Fragments of past keep VC in tune with future
Help at hand: Daniel Keighran, centre, with Australian Defence Force Assistance Trust members, Allison Stephens and Peter Fitzpatrick. Picture: Nic Ellis/The West Australian

For war hero Daniel Keighran it could happen at a seemingly unlikely time.

He might find his mind wandering while he is driving.

Cpl Keighran, who was awarded the Victoria Cross, Australia's highest military honour, for extraordinary bravery in Afghanistan in 2010, will drift back to the days he spent trying to stay alive while on deployment.

It was a time of being constantly alert, aware of surroundings, looking for any little telltale sign that danger was imminent, such as disturbed earth which could indicate the presence of a deadly improvised explosive device.

"If I am driving, I still do it sometimes, if I am not paying attention to what I am doing," Cpl Keighran said yesterday.

"All of a sudden I will be looking for disturbed earth on the side of the road or something like that and I go 'idiot'.

"It's manageable for me, I just kick myself and go 'what are you doing?'"

But while Cpl Keighran, now an underground miner in Kalgoorlie-Boulder, says that he is doing all right after his service, he also says too many other veterans are not.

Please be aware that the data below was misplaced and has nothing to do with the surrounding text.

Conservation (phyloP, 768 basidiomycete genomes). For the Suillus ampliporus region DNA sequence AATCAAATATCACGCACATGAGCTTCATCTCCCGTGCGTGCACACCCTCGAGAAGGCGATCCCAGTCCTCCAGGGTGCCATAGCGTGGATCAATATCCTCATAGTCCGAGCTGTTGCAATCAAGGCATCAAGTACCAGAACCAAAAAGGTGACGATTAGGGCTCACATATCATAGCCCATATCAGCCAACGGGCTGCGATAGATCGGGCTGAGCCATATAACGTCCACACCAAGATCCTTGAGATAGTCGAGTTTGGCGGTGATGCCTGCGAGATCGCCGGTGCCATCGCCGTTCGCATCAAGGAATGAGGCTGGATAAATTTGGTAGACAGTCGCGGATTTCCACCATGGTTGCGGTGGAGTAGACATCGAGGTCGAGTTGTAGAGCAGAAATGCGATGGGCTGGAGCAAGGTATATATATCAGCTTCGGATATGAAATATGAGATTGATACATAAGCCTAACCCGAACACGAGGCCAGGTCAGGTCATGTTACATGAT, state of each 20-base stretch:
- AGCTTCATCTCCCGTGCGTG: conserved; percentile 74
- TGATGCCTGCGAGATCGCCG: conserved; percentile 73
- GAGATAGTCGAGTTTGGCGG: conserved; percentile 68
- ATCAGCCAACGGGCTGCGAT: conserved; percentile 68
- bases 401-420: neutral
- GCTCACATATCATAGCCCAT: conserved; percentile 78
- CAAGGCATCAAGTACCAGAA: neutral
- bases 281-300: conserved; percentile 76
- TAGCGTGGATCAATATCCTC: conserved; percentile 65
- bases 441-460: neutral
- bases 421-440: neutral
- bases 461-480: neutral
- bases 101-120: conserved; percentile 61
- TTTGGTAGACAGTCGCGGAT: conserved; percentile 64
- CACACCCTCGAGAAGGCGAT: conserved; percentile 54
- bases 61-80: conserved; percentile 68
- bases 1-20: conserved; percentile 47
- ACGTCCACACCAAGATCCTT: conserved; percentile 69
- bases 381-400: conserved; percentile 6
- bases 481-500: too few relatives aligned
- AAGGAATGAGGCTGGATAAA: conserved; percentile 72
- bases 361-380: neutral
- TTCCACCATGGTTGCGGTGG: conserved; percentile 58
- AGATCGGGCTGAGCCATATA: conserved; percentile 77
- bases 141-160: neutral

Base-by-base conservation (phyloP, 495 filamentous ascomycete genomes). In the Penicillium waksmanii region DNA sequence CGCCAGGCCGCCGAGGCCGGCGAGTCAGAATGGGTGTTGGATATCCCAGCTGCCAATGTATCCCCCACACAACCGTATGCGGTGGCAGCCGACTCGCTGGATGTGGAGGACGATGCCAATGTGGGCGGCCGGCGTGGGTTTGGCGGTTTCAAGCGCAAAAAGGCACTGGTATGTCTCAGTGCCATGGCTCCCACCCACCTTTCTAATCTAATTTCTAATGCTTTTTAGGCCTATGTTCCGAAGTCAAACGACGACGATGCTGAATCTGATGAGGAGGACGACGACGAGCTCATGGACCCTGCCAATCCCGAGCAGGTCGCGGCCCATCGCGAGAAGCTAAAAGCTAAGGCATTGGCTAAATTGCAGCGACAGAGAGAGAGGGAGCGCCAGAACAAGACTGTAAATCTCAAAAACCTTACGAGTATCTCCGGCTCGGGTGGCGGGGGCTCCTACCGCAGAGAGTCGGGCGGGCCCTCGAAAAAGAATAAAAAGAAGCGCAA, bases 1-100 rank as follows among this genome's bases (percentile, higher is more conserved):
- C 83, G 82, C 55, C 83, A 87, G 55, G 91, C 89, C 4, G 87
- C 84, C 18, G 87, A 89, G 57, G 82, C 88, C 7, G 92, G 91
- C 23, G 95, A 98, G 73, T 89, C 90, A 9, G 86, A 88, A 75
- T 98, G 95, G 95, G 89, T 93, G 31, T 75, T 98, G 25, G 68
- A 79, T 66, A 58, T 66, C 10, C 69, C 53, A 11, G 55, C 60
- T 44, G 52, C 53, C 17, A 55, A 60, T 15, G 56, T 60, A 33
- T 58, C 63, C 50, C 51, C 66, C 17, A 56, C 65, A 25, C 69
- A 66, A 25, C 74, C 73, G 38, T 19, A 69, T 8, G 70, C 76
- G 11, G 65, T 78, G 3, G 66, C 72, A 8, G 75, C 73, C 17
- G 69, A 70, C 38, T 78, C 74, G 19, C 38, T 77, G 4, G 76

He hopes that speaking of his experiences, as part of his role as ambassador for the Australian Defence Force Assistance Trust, will encourage veterans who are not all right to seek help.

Trust executive officer Allison Stephens said the organisation, set up in 2012, had helped more than 100 individuals or families of veterans.

More than 70 per cent of the help has been related to a mental health issue.

The need can become apparent in any number of ways, such as drinking too much, relationship breakdown, sleeplessness or being unable to pay bills.

And the help can come in any number of ways: financial counselling, organising medical help, covering the cost of a school camp for children of veterans, or something as urgent and basic as a food voucher.

Trust board member and SAS Vietnam veteran Peter Fitzpatrick said that soldiers were part of a family when they were in uniform but after they left the forces they faced a new world without that structure.

"Veterans have to fight for everything they get unfortunately, and that still leaves major gaps," Mr Fitzpatrick said.

"That's why this trust exists."


'All of a sudden I will be looking for disturbed earth on the side of the road or something.'" *Daniel Keighran *

The West Australian

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